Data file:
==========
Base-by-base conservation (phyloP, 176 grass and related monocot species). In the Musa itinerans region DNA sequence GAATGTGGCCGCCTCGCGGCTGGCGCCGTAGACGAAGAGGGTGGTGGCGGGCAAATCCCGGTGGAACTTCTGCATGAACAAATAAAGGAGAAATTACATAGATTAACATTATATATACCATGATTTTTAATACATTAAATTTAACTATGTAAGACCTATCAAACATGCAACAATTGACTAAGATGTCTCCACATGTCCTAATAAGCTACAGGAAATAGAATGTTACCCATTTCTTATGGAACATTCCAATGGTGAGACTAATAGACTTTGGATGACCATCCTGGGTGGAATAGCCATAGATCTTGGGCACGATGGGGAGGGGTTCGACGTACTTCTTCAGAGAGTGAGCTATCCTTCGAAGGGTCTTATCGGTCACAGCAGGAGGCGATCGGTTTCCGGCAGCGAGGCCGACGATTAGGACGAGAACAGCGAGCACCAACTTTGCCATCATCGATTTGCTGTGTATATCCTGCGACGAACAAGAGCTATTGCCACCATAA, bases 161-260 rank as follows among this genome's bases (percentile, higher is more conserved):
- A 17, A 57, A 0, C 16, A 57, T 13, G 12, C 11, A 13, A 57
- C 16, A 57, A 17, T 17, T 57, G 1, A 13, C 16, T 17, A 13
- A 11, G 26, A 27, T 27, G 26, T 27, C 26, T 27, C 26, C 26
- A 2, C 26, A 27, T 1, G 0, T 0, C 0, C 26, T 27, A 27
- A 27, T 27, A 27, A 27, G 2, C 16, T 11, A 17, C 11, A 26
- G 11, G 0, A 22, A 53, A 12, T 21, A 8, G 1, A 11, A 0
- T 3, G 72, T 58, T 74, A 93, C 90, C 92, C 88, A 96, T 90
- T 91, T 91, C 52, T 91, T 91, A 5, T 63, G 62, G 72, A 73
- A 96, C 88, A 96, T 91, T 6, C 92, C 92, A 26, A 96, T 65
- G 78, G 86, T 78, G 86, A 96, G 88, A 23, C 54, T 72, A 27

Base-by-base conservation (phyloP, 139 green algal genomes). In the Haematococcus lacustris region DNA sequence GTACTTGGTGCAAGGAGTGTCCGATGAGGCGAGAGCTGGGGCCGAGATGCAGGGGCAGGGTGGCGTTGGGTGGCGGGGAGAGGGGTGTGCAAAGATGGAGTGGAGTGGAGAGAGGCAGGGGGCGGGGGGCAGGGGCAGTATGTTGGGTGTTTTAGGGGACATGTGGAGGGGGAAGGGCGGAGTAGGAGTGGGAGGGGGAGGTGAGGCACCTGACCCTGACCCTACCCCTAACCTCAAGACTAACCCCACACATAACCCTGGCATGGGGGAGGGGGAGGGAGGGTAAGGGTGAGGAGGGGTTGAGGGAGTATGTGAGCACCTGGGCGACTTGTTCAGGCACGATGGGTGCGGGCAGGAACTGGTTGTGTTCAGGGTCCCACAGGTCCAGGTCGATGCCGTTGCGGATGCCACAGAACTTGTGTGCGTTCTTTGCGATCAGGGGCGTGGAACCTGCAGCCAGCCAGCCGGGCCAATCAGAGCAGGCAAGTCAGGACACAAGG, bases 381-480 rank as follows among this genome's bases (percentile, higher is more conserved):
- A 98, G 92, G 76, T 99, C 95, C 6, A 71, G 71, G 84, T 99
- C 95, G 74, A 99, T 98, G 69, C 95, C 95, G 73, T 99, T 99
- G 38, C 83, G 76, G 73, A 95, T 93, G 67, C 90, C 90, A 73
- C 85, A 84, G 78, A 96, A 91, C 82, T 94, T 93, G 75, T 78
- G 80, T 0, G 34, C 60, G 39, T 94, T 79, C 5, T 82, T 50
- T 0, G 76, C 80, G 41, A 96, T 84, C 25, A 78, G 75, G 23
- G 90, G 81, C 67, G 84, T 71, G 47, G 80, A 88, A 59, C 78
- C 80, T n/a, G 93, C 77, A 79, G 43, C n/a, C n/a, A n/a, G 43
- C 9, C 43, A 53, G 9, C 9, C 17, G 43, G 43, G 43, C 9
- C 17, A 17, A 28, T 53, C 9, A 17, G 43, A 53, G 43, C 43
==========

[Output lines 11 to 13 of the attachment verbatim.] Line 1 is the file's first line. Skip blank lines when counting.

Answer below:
- G 78, G 86, T 78, G 86, A 96, G 88, A 23, C 54, T 72, A 27

Base-by-base conservation (phyloP, 139 green algal genomes). In the Haematococcus lacustris region DNA sequence GTACTTGGTGCAAGGAGTGTCCGATGAGGCGAGAGCTGGGGCCGAGATGCAGGGGCAGGGTGGCGTTGGGTGGCGGGGAGAGGGGTGTGCAAAGATGGAGTGGAGTGGAGAGAGGCAGGGGGCGGGGGGCAGGGGCAGTATGTTGGGTGTTTTAGGGGACATGTGGAGGGGGAAGGGCGGAGTAGGAGTGGGAGGGGGAGGTGAGGCACCTGACCCTGACCCTACCCCTAACCTCAAGACTAACCCCACACATAACCCTGGCATGGGGGAGGGGGAGGGAGGGTAAGGGTGAGGAGGGGTTGAGGGAGTATGTGAGCACCTGGGCGACTTGTTCAGGCACGATGGGTGCGGGCAGGAACTGGTTGTGTTCAGGGTCCCACAGGTCCAGGTCGATGCCGTTGCGGATGCCACAGAACTTGTGTGCGTTCTTTGCGATCAGGGGCGTGGAACCTGCAGCCAGCCAGCCGGGCCAATCAGAGCAGGCAAGTCAGGACACAAGG, bases 381-480 rank as follows among this genome's bases (percentile, higher is more conserved):
- A 98, G 92, G 76, T 99, C 95, C 6, A 71, G 71, G 84, T 99